Princeton seniors Treves, Tung awarded ReachOut fellowships for public service
Princeton University seniors Isaac Treves and Natalie Tung have been awarded fellowships from ReachOut 56-81-06, an alumni-funded effort that supports year-long public service projects after graduation. Each student will receive a stipend of $30,000 to pay for living expenses during their fellowship year.
Treves will use his fellowship to develop and assess mindfulness-based health curricula for public high schools in Mexico through AtentaMente, a Mexico City-based nonprofit.
Tung will use her fellowship to develop and expand HomeWorks Trenton, an afterschool boarding program she created that provides underserved middle school and high school girls in Trenton, New Jersey, with the socio-emotional and academic enrichment opportunities of a traditional boarding school.
“We are pleased once again, for the 18th consecutive year, to provide fellowships for a year to outstanding graduating Princeton students who take the less-traveled path out of the University: They design their own innovative and socially impactful year-long projects,” said Jon Wonnell and Marty Johnson of the Class of 1981, who are co-chairs of ReachOut 56-81-06. “The 2018 recipients — two outstanding seniors with extraordinary backgrounds — have developed projects that epitomize our goals: to bring unique solutions to societal challenges, in the tradition of Princeton in the nation’s service and the service of humanity.”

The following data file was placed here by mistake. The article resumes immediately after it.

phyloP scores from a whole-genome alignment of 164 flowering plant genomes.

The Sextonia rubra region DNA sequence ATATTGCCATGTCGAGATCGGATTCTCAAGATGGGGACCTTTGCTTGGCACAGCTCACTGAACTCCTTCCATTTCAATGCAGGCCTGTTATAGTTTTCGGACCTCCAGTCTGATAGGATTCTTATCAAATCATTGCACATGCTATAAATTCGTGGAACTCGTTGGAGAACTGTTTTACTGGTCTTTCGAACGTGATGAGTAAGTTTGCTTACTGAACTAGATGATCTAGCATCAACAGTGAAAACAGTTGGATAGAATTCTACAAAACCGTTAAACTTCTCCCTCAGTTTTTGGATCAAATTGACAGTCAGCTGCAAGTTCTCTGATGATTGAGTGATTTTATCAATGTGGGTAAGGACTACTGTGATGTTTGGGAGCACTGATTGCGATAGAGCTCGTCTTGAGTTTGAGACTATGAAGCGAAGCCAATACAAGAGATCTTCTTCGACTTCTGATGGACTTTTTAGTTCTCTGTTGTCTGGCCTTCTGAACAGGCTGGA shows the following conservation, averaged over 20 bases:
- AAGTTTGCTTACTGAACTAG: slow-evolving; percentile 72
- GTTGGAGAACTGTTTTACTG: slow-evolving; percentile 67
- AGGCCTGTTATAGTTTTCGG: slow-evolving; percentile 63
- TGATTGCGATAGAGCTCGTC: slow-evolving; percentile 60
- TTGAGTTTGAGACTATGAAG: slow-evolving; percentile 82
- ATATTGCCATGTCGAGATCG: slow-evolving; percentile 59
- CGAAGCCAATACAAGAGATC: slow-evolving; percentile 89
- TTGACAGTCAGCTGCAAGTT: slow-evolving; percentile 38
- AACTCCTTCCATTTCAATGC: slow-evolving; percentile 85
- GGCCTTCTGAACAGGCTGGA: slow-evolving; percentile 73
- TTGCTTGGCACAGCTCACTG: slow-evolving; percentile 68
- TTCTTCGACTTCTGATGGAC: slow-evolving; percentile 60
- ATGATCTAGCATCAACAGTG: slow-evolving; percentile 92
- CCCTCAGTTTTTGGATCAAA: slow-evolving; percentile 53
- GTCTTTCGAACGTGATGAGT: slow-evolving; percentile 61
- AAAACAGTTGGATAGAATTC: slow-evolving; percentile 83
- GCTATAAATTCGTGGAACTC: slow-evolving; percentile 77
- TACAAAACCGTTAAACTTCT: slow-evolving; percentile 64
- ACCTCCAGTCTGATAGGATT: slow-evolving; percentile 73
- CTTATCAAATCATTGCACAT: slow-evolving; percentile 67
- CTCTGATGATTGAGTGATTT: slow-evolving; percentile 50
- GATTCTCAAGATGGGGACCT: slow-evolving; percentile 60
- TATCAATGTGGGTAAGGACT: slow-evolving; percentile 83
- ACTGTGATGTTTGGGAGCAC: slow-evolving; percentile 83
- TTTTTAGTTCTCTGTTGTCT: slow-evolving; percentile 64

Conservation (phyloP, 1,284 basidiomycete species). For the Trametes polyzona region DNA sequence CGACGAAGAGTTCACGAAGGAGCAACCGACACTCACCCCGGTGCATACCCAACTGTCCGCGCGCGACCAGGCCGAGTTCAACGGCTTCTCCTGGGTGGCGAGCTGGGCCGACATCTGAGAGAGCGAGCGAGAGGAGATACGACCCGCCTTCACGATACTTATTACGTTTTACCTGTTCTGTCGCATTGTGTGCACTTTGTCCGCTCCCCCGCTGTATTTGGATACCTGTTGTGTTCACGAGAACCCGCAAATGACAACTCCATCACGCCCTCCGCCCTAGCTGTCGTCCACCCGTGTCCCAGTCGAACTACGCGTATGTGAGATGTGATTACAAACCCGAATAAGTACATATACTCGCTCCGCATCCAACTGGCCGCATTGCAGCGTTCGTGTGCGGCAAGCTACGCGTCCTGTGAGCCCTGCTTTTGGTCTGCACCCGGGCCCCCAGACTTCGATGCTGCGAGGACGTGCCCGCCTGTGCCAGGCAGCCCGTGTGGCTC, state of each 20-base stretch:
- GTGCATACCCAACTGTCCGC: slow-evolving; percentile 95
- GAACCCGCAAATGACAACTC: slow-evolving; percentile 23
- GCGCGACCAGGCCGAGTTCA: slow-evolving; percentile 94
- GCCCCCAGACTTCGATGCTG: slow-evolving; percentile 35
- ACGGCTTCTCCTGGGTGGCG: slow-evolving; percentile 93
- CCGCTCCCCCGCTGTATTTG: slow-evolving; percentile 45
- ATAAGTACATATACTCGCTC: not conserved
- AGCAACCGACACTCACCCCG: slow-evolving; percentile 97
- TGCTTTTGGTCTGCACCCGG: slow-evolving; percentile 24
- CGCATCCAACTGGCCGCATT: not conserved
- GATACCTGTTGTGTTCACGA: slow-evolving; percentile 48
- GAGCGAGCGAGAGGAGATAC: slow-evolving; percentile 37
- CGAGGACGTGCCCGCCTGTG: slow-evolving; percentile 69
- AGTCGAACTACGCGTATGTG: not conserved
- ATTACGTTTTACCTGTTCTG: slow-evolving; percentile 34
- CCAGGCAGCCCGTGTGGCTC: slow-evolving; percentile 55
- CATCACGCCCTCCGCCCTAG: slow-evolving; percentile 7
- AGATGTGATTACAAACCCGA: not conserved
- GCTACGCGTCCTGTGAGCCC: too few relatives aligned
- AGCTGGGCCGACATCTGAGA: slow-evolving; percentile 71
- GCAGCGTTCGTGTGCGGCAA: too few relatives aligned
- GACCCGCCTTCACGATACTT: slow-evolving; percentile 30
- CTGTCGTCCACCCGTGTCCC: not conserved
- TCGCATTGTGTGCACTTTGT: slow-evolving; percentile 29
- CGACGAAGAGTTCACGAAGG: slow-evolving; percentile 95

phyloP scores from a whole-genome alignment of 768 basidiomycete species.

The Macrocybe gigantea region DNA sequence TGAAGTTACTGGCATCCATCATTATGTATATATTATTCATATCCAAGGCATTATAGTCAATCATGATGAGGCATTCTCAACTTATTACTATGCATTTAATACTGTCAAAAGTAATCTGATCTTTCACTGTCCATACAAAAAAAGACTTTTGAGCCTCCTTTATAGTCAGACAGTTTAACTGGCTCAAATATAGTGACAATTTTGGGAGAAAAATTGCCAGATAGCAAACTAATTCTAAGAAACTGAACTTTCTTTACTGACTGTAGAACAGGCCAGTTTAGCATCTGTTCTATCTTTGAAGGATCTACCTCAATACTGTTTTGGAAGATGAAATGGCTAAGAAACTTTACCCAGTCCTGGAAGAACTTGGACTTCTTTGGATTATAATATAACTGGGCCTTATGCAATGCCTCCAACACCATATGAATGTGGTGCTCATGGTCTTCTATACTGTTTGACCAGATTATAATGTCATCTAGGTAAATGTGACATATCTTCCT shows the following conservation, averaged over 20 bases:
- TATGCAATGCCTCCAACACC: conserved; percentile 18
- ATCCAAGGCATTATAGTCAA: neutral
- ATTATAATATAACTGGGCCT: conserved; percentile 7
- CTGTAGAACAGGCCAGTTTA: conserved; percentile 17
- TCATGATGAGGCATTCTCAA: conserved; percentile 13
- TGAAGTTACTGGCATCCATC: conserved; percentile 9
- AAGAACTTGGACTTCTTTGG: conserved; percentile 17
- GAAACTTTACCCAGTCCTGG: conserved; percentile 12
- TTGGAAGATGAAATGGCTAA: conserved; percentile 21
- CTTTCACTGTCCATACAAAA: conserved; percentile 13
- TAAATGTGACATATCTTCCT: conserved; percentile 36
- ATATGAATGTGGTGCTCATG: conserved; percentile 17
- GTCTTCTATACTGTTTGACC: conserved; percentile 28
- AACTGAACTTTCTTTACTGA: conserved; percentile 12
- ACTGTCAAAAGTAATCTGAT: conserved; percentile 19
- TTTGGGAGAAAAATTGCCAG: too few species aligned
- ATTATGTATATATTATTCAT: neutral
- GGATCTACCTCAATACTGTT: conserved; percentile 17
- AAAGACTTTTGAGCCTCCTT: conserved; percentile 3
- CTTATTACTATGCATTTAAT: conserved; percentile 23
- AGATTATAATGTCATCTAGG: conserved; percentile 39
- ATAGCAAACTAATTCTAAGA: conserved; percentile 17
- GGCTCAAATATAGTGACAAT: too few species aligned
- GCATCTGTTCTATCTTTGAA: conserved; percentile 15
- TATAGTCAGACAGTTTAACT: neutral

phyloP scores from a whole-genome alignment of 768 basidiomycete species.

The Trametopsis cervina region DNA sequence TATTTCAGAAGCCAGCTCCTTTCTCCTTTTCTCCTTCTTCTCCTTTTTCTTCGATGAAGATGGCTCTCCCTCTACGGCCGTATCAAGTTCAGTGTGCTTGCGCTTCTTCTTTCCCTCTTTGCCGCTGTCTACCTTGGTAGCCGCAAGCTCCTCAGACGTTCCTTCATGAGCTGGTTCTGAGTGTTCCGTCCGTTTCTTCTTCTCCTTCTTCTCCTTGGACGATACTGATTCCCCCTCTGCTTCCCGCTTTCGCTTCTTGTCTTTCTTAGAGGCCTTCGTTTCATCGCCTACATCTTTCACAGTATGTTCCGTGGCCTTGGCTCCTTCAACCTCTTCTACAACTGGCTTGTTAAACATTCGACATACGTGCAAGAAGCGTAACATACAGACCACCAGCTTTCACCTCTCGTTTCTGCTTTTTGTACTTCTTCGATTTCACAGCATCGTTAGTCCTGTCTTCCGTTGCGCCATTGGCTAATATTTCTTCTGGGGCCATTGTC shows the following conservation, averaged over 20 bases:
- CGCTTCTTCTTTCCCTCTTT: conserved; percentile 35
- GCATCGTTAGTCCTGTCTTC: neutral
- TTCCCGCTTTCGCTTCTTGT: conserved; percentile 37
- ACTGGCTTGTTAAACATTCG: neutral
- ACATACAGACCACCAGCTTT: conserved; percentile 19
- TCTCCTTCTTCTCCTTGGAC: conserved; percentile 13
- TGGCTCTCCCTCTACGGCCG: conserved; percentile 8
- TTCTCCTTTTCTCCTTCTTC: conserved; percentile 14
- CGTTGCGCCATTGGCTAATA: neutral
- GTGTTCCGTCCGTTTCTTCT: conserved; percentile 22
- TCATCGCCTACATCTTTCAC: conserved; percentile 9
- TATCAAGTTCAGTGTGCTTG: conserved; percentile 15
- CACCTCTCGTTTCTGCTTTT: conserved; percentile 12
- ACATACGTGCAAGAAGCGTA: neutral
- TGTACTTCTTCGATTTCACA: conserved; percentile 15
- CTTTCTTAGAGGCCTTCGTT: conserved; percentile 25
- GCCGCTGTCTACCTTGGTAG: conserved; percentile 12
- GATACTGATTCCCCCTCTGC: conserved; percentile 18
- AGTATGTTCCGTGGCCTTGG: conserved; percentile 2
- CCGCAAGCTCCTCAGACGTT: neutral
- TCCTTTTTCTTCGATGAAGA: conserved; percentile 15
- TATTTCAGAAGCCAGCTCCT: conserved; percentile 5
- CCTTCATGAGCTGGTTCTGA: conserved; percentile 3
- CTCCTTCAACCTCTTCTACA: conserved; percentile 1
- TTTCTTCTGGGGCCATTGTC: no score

ReachOut 56-81-06 is an effort by members of the Princeton classes of 1956, 1981 and 2006 to underwrite valuable public service projects, with special weight given to those of social significance that are innovative, creative, entrepreneurial or a combination thereof.
Each year, ReachOut awards one fellowship for a domestic project and one for an international project. The latter can be performed anywhere in the world, including the United States. The international fellowship is funded through a donation by a Class of 1956 alumnus. Two ReachOut fellows are currently in the field, working in New York City and South Africa.